My phone knows where I am all the time; why can’t my retailer?
I travel quite a lot – well, at least some people tell me that. One aspect I have grown to enjoy is how my airline app and my travel agent app communicate with my calendar. Since we live in a mobile-first world, why couldn’t my commerce experiences do the same? Let’s look at the above example. Rather than just offering delivery to a home address, couldn’t the digital retail experience also see that Marie had a trip scheduled during that delivery window? What if she could then be offered delivery to the city she was visiting? How about integrating with Marie’s hotel app for delivery right to her home away from home? How about offering pickup at a local store where Marie’s visiting? If that store has a unique offering and great customer experience, she may even discover more to purchase there.
Simply put, the retailer’s network needs to leverage the digital insights that are easily accessible within a smart phone. Sure, this level of data sharing and interaction could open up some privacy concerns – but as consumers and retailers deepen their relationships, it’s not entirely out of the realm that customers could eventually opt-in to send better signals to their various service providers about how and when they’ll be available in return for better, more relevant service.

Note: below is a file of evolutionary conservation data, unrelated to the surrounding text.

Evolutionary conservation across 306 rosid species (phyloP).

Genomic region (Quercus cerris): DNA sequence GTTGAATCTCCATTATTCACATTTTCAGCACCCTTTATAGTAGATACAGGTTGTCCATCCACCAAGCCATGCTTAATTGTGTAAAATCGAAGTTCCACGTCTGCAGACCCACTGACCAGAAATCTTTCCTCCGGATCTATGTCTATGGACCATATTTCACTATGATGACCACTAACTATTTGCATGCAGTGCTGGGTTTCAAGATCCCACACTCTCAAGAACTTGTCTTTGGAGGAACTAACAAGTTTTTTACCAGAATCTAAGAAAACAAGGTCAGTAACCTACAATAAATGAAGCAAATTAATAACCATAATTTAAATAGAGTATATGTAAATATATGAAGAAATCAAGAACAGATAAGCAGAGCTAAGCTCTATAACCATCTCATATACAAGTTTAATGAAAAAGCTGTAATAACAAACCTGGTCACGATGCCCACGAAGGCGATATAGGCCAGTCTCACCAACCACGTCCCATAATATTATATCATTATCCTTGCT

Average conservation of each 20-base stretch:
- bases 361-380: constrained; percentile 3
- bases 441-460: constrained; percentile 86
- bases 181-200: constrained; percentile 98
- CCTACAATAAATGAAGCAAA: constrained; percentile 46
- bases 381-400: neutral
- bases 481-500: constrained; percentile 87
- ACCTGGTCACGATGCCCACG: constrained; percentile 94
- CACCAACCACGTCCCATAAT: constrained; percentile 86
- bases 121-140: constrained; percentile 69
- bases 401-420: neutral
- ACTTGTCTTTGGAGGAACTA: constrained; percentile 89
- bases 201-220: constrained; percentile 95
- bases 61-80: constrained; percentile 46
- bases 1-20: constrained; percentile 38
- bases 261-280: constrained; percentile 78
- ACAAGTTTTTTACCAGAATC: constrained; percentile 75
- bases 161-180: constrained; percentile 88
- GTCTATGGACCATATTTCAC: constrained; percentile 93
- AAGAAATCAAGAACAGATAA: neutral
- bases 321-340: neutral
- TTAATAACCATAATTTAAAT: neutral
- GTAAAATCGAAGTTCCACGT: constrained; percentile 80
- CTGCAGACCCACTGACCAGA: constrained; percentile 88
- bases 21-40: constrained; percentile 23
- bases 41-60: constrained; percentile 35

Flexible delivery time isn’t always about getting my stuff in two hours – maybe I want it in two weeks
Just like mom said – sometimes it’s better to wait. Again, using the above example, Marie wasn’t going to be home during the shipping window. The retailer, by pulling information from her digital profile, would have had a notion of this reality. Rather than offering basic delivery options, could Retailer ABC not offer a tiered delivery approach? Need it overnight? Sure, for a premium. Want it during the normal delivery time frame? OK ,that’s free. Want it later? We can do that. Do we charge you? Maybe, but since you are a loyal customer we’ll offer it as a service. The last mile delivery time frame must become increasingly flexible. And while this does add a layer of complexity for the retailer, consumers will start demanding it. In turn, retailers must demand more of their execution networks to allow more varied and optimal fulfillment.